2h 25m, ‘U/A’ Certified.
What Is the Film About?
Abhi (Aadi Saikumar) is a carefree guy living with his elder brother and sister-in-law. He doesn’t believe in love at all. Madhumati (Digangana Suryavanshi), on the other hand, believes in love and hates Abhi for his careless attitude.
How do Abhi and Madhu fall in love through a dating app and their dual identities, Nani and Chinni? What happens when reality strikes and if there is a twist in the tale comprises the movie’s basic plot.
Aadi Saikumar is his usual self. There is no high or low; he breezes through the proceedings clinically. It is mainly a repetitive part done many times in the past by him. It’s why he literally sleepwalks. However, there is no big drama here or emotional moments. It’s a lighter vein fun role that is done adequately.
Digangana Suryavanshi looks alright. She plays a contemporary female who believes in true love. It is a decent role for a heroine in a routine commercial set-up. But, Digangana fails to impress. Her failure in the emotional moments is the main reason. In fact, she elevates the hero as an award-winning performer whenever they are seen together.
Mirnaa Menon is passable for the given part. She has a little drama towards the end, and it is done alright. There is nothing much besides it, as the character itself is half-baked and generically written.
Phani Krishna Siriki directs Crazy Fellow. He has picked a routine love drama with a confusing angle for his directorial.
Crazy Fellow doesn’t take time at all to remind that it’s an ancient tale. The opening sequences set things in motion with an execution that screams datedness.
The comedy, the writing, and the set-up takes us back to a decade and a half when such stories were in vogue. The core premise of true love is always relatable, but the way it is brought out in the narrative creates the impression of a trendy affair or an outdated one. Here, we get the latter.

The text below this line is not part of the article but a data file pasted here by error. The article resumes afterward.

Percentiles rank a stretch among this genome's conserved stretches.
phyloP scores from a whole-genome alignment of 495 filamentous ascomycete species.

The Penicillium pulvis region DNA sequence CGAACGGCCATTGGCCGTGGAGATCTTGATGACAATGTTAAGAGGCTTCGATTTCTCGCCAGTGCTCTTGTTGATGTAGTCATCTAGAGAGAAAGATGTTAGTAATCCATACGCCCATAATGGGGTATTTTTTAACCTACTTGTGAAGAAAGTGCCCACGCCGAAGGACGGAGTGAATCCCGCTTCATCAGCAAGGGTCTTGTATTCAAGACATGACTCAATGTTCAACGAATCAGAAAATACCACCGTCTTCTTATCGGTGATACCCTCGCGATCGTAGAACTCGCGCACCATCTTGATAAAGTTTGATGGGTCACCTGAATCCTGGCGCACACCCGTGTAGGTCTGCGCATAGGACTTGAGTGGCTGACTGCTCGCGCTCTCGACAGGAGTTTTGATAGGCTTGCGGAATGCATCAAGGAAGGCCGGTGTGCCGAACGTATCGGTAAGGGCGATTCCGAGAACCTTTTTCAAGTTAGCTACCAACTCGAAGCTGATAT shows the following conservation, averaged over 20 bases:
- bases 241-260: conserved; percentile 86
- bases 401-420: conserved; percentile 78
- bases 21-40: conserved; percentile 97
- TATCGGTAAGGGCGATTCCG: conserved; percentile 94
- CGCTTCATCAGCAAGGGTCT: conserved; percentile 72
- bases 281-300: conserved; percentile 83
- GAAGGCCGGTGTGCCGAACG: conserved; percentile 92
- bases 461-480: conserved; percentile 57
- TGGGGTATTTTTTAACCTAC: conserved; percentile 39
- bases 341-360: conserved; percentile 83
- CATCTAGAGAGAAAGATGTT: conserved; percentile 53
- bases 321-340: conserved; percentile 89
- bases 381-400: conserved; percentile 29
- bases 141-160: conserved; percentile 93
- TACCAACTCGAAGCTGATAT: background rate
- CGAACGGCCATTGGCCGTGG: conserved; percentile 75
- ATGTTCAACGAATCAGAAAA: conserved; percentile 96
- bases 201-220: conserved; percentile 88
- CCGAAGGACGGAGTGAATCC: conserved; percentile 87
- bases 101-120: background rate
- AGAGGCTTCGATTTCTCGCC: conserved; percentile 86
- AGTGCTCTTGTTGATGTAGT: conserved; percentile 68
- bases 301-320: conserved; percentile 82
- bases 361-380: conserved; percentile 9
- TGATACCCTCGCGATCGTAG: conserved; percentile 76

The contrived dialogues further add to the trouble. There are some fun moments in between due to the sheer silliness in writing, but they are also few. The narrative sticks to a formula that further dents the prospects.
A twist in the tale occurs around the interval mark. It is alright, but nothing new. It comes out of the blue, which surprises uninitiated people, but there is nothing beyond it.
The second half continues the routine love drama post the twist. It is here that we have some decent moments, again, on predictable lines, though. There is, however, a minor curiosity to see where it all leads to.
After a point, the narrative is clearly about the ending. The actual climax is underwhelming after the decent build-up. The prominent villain-like character turns out to be a non-starter which is disappointing.
Overall, Crazy Fellow follows a tried and tested formulaic romantic drama plot. One can see where it’s headed miles away. The outdated execution kills any little appeal it could hold. In the end, the film is another addition to the hero’s long list of forgettable fares.
Performances by Others Actors
There are limited character artists in the movie. Among them, Vinodhin Vaidyanathan and Anish Kuruvilla easily stand out. Both do well and stand out in key scenes. Vinodhini has a long part, and she is good. Narra Srinivas is effective in a routine part. Unfortunately, Sapthagiri is wasted. Still, it doesn’t compare to the way Pawan is misused. The rest of the actors are forgettable, playing inconsequential supporting parts.
Music and Other Departments?
RR Dhrvan’s music follows a template style for the songs. None work, though, even though the ‘sound’ is alright. The background score is comparatively better, but only in bits and pieces.
Sathish Mutyala’s cinematography adds to the dated vibe. It is functional and nothing more. Satya Giduturi’s editing is okay. The pace is there even when nothing happens. The dialogues add to the routine vibe. However, some of it clicks for the sheer silliness of it.
Some Fun Moments
BGM, At Times
Did I Enjoy It?
Will You Recommend It?
Crazy Fellow Telugu Movie Review by M9News